Collision Theory of Reaction Rates

Collision Theory of Reaction Rates

Collision Theory of Reaction Rates

In trying to understand the effect of temperature on the rate of reaction it should be recognized that a chemical reaction is only a rearrangement of chemical bonds among the atoms in the reacting system. For such a rearrangement to be effective the reacting molecules must come in contact or a collision between the molecules must take place. Collision theory used to predict the rates of chemical reactions, particularly for gases. Collision theory used to forecast the rates of chemical reactions, mainly for gases. This theory is based on the hypothesis that for a reaction to happen it is essential for the reacting species (atoms or molecules) to come together or collide with one another.

Arrhenius argued that if collision between reactant molecules is a necessary condition for reaction, the rate of reaction should be equal to the frequency of collisions. Calculations, however, show that the rates of most reactions are much smaller than the frequency of collisions. Again, the increase of temperature by 100C results in only a 2% — 3% increase in the frequency of collisions, but the reaction rate increases 200% to 300%. This means that all collisions between reacting molecules do not lead to the reaction.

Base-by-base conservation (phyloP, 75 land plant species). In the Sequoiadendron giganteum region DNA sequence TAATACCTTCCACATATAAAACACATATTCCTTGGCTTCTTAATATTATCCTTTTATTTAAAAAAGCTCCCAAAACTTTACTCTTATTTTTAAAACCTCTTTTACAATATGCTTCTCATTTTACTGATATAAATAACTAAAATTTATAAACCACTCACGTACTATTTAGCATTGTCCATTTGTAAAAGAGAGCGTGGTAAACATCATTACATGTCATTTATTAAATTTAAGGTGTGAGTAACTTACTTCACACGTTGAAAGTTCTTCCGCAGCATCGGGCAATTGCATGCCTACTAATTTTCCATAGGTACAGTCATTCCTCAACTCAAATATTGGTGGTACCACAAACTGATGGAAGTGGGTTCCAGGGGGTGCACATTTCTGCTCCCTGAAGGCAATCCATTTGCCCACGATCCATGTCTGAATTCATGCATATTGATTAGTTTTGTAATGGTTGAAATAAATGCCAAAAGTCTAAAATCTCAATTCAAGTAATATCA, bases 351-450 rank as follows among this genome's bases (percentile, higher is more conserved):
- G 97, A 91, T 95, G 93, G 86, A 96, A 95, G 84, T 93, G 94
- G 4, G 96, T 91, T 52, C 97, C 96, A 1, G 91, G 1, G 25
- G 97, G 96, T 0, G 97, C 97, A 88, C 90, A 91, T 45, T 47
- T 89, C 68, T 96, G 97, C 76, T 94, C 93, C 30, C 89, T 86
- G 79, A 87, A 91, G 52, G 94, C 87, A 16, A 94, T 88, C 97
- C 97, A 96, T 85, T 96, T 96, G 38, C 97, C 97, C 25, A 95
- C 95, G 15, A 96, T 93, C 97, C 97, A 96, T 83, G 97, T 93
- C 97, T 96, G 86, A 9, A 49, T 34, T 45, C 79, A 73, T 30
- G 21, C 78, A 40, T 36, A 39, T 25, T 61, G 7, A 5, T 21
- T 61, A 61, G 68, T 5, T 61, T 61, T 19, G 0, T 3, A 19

The question one may ask is “which collisions lead to the reaction?” To answer this question Arrhenius suggested that only ‘active’ molecules can take part in a reaction. These ‘active’ molecules have energies in excess of those possessed by the normal molecules. The minimum extra energy per mole in excess of the average energy which enables the molecules to undergo reaction was termed the activation energy, Ea.

The number of molecules having energies larger than a value Ea may be obtained from the Maxwell-Boltzmann distribution equation, e.g.,

[Number of molecules having energy larger than Ea / Total number of molecules]

= e-E/RT